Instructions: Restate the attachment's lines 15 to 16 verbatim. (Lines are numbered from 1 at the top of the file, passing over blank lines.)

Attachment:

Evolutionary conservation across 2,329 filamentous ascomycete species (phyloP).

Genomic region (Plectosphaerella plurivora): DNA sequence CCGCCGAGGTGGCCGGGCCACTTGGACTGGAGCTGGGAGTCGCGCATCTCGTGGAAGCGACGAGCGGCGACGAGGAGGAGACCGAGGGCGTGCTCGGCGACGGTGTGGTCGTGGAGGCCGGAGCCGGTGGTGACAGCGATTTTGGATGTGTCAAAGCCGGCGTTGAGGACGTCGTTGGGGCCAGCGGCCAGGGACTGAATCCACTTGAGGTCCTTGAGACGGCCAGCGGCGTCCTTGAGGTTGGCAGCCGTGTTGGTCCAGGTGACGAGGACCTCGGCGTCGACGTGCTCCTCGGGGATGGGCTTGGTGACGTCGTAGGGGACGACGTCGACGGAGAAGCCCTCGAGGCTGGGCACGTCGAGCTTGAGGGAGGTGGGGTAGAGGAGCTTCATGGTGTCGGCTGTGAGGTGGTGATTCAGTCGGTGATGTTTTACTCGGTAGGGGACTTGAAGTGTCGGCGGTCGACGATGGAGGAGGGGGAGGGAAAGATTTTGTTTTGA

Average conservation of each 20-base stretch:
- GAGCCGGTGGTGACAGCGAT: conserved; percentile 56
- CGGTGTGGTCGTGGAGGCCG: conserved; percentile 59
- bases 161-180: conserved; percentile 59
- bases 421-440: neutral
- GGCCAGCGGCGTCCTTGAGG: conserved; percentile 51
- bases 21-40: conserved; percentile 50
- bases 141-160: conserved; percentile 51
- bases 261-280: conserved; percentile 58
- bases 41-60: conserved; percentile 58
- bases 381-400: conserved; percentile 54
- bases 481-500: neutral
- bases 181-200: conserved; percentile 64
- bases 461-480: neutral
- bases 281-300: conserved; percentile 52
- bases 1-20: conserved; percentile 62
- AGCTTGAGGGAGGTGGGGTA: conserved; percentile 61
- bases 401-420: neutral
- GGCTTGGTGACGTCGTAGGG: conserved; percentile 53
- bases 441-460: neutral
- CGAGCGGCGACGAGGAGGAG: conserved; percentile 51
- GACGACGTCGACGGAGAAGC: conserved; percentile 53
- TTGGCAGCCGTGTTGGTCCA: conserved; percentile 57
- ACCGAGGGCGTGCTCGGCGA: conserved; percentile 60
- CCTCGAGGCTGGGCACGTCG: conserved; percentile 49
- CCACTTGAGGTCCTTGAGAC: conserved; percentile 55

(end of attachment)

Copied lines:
- bases 181-200: conserved; percentile 64
- bases 461-480: neutral